Mavis Beacon Teaches Typing
|Developer(s)||The Software Toolworks (now part of Brøderbund)|
|Stable release||20 (cross-platform)|
|Operating system||Mac OS X, Microsoft Windows|
Mavis Beacon Teaches Typing is an application software program for teaching touch typing. The typing program was initially released in late 1987 by The Software Toolworks and has been published regularly ever since. It was originally created by independent computer programmer Charles Haymond. Editions of Mavis Beacon are currently published by Encore Software (hybrid Mac and Windows) and Software MacKiev (Mac OS X only) and are available throughout the retail sales world. An early version supported both QWERTY and the alternative Dvorak Simplified Keyboard layout. Later versions supported only QWERTY until the 2011 Ultimate Mac Edition from Software MacKiev which returned full Dvorak keyboard lessons to the product. Earlier versions were made for Apple II, Commodore 64, Atari 400/800 (version 1 only), Apple IIGS, Atari ST, Mac OS, Windows, Palm OS (version 16), and Amiga systems. The current Windows and Mac versions are published under the Brøderbund trademark by both Encore and Software MacKiev.
The program includes a number of speed tests and constantly tracks the user's words-per-minute typing speed. It also includes a number of typing games of which some versions have been included since the first release. (The 2011 Ultimate Mac Edition for Mac OS X, published by Software MacKiev, also includes two-player competitive typing network games, integration with iTunes, Dvorak keyboard support, practice typing song lyrics, RSS news feeds and classic novels.) A certificate of achievement can be printed by the user upon the completion of tests.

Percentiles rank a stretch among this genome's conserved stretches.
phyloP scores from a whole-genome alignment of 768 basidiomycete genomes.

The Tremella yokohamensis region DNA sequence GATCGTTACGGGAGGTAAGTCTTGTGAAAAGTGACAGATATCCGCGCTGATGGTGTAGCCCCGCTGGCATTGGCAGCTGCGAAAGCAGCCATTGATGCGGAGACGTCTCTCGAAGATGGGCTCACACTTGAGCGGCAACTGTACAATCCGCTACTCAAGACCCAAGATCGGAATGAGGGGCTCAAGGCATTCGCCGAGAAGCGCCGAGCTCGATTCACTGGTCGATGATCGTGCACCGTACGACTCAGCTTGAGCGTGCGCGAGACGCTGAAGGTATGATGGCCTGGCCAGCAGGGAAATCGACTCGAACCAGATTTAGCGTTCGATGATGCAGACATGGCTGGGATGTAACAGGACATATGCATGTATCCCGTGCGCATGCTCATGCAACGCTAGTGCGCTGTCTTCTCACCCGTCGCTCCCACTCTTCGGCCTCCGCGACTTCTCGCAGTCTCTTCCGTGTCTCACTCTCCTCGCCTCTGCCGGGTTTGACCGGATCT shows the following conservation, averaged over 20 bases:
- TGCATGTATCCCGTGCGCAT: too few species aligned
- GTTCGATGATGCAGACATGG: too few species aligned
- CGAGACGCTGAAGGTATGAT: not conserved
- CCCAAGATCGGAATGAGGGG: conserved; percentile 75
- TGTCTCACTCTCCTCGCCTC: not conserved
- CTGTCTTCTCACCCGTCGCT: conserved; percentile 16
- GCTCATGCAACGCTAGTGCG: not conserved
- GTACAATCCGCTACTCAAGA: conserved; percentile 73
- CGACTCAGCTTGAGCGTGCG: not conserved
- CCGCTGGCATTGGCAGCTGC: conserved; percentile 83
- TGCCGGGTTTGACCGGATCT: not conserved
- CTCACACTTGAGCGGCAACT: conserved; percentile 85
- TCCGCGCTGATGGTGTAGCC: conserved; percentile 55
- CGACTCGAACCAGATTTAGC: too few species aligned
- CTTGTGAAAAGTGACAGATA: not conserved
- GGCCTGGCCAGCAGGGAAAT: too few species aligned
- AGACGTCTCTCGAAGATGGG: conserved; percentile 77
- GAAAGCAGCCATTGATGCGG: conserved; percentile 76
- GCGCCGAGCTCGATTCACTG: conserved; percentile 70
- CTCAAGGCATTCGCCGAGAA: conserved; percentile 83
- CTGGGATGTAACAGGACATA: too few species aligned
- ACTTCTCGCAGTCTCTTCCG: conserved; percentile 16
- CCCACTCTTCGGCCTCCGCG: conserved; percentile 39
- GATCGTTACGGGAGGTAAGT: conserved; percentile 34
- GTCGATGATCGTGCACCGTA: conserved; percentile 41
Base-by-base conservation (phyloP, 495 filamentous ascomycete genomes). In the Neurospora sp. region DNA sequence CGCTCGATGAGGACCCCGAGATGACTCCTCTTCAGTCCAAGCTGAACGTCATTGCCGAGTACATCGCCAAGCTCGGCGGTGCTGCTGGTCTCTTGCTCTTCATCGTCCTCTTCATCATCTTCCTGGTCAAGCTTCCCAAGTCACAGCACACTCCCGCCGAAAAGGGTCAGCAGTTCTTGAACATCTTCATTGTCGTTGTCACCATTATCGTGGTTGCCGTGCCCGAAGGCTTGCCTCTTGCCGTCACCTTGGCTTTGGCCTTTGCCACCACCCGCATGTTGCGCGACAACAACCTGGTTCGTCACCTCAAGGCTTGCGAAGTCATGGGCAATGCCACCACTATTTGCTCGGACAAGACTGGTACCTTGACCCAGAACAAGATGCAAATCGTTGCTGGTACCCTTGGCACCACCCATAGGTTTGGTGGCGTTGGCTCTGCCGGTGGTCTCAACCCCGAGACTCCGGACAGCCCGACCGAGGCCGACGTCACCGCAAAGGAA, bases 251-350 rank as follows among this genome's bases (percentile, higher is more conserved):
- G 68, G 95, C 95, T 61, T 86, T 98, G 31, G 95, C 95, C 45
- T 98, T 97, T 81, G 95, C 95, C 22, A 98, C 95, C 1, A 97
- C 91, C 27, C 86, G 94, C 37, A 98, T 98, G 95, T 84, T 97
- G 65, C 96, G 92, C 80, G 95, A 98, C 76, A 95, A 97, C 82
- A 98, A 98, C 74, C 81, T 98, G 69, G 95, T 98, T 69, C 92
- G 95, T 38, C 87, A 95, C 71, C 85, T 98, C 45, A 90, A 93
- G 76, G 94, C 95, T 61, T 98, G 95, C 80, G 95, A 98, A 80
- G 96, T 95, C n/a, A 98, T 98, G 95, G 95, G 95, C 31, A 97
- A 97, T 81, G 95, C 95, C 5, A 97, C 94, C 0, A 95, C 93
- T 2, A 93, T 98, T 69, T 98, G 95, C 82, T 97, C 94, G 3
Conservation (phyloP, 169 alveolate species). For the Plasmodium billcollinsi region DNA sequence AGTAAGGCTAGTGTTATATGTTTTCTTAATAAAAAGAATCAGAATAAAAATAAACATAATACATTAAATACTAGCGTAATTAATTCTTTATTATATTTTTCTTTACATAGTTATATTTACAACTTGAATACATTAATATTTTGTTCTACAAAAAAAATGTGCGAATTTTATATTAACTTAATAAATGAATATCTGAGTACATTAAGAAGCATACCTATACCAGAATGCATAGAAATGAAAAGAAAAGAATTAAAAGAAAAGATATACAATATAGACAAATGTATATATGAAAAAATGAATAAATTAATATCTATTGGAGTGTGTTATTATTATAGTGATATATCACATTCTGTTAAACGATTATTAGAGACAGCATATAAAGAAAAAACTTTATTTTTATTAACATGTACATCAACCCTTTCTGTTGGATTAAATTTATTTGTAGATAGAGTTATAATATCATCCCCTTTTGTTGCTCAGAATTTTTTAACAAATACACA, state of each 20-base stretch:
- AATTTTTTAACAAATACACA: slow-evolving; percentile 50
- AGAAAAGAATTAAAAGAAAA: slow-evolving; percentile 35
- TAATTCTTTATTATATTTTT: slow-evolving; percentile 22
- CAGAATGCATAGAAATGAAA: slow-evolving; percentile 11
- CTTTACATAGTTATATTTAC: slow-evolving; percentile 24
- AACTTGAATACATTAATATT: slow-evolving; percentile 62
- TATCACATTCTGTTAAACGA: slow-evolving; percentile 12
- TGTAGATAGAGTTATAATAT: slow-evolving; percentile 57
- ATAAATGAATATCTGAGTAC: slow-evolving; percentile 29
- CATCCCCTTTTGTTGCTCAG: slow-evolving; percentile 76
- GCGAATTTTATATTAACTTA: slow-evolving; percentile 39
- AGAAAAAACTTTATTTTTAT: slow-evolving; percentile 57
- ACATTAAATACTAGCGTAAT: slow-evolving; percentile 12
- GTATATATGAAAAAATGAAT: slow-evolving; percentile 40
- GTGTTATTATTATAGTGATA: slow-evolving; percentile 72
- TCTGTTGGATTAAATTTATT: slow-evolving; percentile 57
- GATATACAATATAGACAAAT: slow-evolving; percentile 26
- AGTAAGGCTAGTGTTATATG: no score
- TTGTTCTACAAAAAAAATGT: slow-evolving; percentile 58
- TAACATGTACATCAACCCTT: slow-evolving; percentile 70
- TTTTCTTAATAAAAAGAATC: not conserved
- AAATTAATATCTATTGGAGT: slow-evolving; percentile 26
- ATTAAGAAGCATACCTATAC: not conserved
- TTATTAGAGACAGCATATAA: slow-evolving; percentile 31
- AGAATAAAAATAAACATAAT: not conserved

This program is also used in many schools and homes to improve typing skills.
"Mavis Beacon" is not a real person; the original photo of Mavis Beacon was of Caribbean-born model Renee L'Esperance. L'Esperance was a major proponent for literacy within the CARICOM, and offered her visage to the product to promote reading in English speaking countries. She was introduced to Les Crane, the former talk-show host, while he shopped at Saks Fifth Avenue in Beverly Hills. Crane, who was then a partner in Software Toolworks, invented the sobriquet. Her first name was taken from Mavis Staples, lead vocalist for the Staple Singers. The surname derives from beacon, as in a light to guide the way.
- Macklin, William (November 19, 1995). "Supertypist Mavis Beacon Is A Creation Of Marketing". Seattle Times.
- Randall, Neil (January 1989). "Mavis Makes It Easy". Compute!. p. 70. Retrieved 10 November 2013.